Family comes first. If your family has offered you money to purchase a property then keep reading to understand how to make sure it doesn’t cause huge problems in the future.

One of the biggest worries for first home buyers entering the market is finding a property that fits within their budget. It can be particularly difficult when purchasers want to stay near their family as the suburb they have been living in for decades has almost certainly skyrocketed in value.

Homebuyers find themselves priced out of the market and understandably stressed out. 

There are of course plenty of inner city options and new suburbs opening up on the outskirts of Melbourne, but for those who are lucky enough to have been offered some assistance from their family our concern is always ensuring that the help doesn’t cause tension between the family in the future. You might say ‘don’t be silly it will be fine’ but when money is involved tension inevitably follows.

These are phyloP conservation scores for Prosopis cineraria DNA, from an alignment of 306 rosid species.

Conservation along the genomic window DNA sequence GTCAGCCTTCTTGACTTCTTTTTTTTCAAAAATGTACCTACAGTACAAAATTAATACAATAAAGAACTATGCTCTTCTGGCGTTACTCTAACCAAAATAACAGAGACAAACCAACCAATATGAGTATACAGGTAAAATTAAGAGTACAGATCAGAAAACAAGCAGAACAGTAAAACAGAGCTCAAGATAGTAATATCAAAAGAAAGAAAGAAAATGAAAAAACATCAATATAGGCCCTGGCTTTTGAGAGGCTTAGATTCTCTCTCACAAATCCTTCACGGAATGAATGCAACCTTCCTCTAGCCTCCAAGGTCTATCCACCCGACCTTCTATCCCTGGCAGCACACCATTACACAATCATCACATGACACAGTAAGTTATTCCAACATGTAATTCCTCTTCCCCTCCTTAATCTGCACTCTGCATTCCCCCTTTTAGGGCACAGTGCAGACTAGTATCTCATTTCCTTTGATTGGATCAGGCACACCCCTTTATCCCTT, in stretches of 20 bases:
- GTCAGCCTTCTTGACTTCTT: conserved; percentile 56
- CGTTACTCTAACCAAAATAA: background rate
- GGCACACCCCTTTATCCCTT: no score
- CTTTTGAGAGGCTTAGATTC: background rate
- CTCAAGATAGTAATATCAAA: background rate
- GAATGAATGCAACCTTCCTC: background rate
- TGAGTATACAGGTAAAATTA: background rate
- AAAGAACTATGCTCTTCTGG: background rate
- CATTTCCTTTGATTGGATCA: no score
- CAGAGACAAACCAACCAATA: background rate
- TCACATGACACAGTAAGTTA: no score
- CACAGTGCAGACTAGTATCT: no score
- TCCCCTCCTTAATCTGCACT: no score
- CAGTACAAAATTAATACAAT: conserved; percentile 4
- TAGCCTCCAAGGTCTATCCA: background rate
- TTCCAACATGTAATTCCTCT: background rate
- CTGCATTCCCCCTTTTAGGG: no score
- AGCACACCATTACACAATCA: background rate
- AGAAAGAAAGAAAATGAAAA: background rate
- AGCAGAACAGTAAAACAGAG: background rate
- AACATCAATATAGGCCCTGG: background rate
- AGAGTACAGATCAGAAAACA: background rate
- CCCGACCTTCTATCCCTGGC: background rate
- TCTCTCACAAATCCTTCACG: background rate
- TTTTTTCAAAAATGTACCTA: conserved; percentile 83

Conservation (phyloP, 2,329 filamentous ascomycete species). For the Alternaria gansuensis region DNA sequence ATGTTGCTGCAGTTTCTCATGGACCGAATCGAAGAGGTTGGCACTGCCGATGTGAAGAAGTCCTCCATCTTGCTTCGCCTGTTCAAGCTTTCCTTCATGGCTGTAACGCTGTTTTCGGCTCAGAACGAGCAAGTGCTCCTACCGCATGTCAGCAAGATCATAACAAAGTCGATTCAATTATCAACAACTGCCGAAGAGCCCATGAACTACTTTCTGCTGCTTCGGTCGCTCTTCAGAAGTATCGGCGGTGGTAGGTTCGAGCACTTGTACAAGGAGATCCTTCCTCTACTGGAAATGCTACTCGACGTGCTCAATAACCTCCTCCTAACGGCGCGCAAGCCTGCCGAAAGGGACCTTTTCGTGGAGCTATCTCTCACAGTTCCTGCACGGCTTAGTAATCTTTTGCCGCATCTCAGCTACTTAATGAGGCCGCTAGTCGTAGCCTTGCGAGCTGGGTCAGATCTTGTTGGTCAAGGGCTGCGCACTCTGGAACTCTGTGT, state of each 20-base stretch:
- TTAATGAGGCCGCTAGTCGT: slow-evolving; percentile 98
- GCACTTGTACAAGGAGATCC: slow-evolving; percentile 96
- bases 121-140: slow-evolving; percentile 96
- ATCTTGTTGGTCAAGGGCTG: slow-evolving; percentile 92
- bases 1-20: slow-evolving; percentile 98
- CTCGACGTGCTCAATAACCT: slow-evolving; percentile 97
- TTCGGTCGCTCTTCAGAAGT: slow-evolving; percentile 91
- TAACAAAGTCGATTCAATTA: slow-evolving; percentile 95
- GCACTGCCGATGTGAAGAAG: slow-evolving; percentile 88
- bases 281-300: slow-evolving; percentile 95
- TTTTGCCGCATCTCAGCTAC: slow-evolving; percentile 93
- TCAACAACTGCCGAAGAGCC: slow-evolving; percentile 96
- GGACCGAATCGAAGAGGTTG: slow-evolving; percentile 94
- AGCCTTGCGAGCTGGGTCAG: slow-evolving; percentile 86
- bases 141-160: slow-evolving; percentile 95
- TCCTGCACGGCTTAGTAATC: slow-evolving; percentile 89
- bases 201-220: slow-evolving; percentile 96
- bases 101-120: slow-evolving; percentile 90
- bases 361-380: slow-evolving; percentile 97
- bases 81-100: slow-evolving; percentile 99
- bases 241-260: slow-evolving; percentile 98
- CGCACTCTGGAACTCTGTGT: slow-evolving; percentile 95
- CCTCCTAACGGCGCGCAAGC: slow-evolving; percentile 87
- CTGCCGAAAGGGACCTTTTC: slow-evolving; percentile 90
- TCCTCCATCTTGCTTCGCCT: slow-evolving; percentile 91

“She’ll be right” is not a solid foundation for loaning someone money. Tension and fighting is usually caused by miscommunication. One party doesn’t understand their role and their responsibilities in the property transaction.


Understanding the spending habits of the home buyer is essential for avoiding problems in the future. Remember that above all the ambition to own a home must be the home buyer themselves and not their parents.

If it’s the parents’ dream that their child own their own home but they want to go overseas for a year on holiday then there will be big problems.

Talk openly about the future with your children; they may have completely different ideas for their life. Of course there are always ways to make it work, including renting the house to help cover the mortgage before they are ready to settle down.


Whether you’re a guarantor, loaning money or using the family home as security, once the property has settled you have a vested financial interest in its’ success.

Working through a budget with your children sounds so simple, but it will give you clarity on whether they can comfortably met their repayments in the future.

For more information on family and property, have a read of our recent article “3 ways to help your children into their first home”.

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